• David Wick


What are the principles of quantum mechanics? Since 1925, proponents of various interpretations have championed theirs, while doubters have searched for new ones. Principles, therefore, are important Am but what do we mean by a “principle” when talking about a scientific theory?


Quantum Mechanic Quantum Logic Quantum Geometry Pure Wave Bright Student 
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  1. [p. 190]
    Einstein’s principles: from Lorentz et al. (1923). For the Hilbert-Einstein episode, see Pais (1982) and J. Earman and C. Glymour in Archiv. His. Exact Sciences 19 (1978), pp. 291–308. A fair judgment might be: it was Einstein’s theory, but the Einstein-Hilbert equations of gravity.Google Scholar
  2. [p 193]
    “Against ‘measurement’” was based on a talk Bell gave in Erice, Sicily, in August 1989. See A. Miller (ed.), 62 Years of Uncertainty (1990), p. 19, reprinted in Physics World (August 1990). N. G. van Kampen (one of the three authors mentioned by Bell) angrily replied in that journal in October; Rudolf Peierls (Bell’s thesis advisor many years before) in January 1991; and Kurt Gottfried (another author) in October 1991. Bell’s criticisms whizzed by these establishment physicists, who repeat old arguments as if unable to hear the dead physicist’s voice. For example, Peierls claimed “it is easy to give an acceptable account” of quantum measurements (meaning an account FAPP), and asserted that the wave function represents merely “our knowledge” of the particle. When criticized by a letter writer (May 1991) for ignoring Bell’s concerns, he replied “concepts like ‘reality’ cannot be given any meaning at the quantum level.” That may put deluded realists in their place, but it misses Bell’s point that physicists never found a precise account of atoms.Google Scholar
  3. [p 195]
    Quantum logic: see Jammer (1974). Quantum probability: see Accardi and Weldenfels (eds.) (1989). Many worlds: see H. Everett, Rev. Mod. Phys. 29 (1957), pp. 454–462, reprinted in Wheeler and Zurek. Another remark about these theories is that, when one gets to the details, one discovers that assumptions no more plausible than those of conventional theory are needed to derive a Hilbert space.MathSciNetADSCrossRefGoogle Scholar
  4. [p 196]
    Wallstrom first published his observations in Found. Phys. Lett. 5, no. 2 (1989), p. 113, a journal so obscure that he might have done better in Stamp Collecting News. He wrote a more comprehensive account for Phys. Rev., 49, no. 3 (1994), pp. 1613–1617. While preparing the latter, Wallstrom discovered that his discovery had been made earlier, by Takehiko Takabayasi from Nagoya, Japan, in a paper on the hydrodynamical interpretation that appeared in—you guessed it—1952. (See Prog. Theor. Phys. 8 (1952), p. 143.) Although Takabayasi did not quite make the connection with topology, he noted the line-integral condition (math)(where m denotes the particle’s mass, v the velocity, h Planck’s constant, n an integer, and the line-integral is taken around any closed curve y not intersecting the zero-set of the probability density) and remarked At any rate we are led to a new postulate… which is so to speak the ‘quantum condition’ for fluidal motion and of ad hoc and compromising character for our formulation, just as [Bohr’s angular momentum condition of Chapter 2] was for the old quantum theory. Wallstrom’s observation was that it is equally compromising for stochastic mechanics.Google Scholar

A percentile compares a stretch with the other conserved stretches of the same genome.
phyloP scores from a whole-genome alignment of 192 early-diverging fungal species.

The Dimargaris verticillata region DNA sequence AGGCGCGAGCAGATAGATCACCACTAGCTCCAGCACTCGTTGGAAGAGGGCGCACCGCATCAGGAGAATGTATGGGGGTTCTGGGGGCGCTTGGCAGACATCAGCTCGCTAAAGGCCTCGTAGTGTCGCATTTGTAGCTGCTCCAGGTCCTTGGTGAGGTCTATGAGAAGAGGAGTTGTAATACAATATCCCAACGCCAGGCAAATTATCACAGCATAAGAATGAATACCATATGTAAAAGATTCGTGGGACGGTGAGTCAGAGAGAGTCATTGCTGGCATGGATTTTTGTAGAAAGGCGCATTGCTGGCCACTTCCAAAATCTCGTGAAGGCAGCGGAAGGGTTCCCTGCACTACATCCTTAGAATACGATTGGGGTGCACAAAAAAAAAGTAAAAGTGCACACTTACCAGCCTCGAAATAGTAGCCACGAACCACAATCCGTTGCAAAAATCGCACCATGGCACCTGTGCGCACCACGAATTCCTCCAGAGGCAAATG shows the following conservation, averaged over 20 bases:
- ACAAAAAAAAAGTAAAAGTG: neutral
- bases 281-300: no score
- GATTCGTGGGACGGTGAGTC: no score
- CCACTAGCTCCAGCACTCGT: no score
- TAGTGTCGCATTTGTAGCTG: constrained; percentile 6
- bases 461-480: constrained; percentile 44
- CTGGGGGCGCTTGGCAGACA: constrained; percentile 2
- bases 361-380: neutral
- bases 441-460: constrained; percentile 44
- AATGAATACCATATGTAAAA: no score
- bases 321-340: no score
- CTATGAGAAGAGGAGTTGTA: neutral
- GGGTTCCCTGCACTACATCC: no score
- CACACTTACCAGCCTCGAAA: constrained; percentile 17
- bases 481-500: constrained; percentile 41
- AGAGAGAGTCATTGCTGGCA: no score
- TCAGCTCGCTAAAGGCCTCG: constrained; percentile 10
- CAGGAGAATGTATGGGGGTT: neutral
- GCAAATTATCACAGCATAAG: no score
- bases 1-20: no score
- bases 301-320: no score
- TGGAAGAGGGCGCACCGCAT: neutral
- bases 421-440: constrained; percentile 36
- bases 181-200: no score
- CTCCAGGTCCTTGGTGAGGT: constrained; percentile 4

5. [p. 198]
    Cartan’s book: E. Cartan (1931). Axioms for quantum geometry: manuscript of the author (1991, unpublished).Google Scholar
  6. [p. 200]
    Wootters’ information principle appears in A. Marlow (ed.) Quantum Theory and Gravitation (1980), pp. 13–26; see also Phys. Rev. 23 (1981), pp. 357–362. The observation that minimizing the error in estimating a parameter leads to the rule “probability equals the square of a projection” dates back to a paper of R. A. Fisher, one of the founders of modern statistics; see Proc. Royal Soc. Edinburgh 62 (1922), pp. 321–341.Google Scholar
  7. [p. 202]
    Böhm and Bub: Rev. Mod. Phys. 38 (1966), p. 447. C. Papaliolios, Phys. Rev. Lett. 18, no. 15 (1967), tested one consequence of the model, with negative results. K. Hepp, Helv. Acta. 45 (1972), p. 237, proposed that in the limit of infinitely large systems quantum mechanics can resolve a dichotomy. See Bell (1987), paper six, for a criticism. When Arthur Wightman advertised Hepp’s result in a seminar at Princeton, Eugene Wigner is said to have remarked, “You’re a great man, Arthur, but you are not infinite.”Google Scholar
  8. [p. 204]
    The GRW scheme: see Phys. Rev. D 34, no. 2 (1986), p. 470, and Miller, 62 Years of Uncertainty (1990). Solution to the exercise: The equations are the classical ones associated with the Hamiltonian H. The dynamical laws of this type are precisely the classical, linear Hamiltonian flows that commute as flows with the maximally symmetric case (Hi,j = δi,j).Google Scholar

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© Birkhäuser Boston 1995

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  • David Wick

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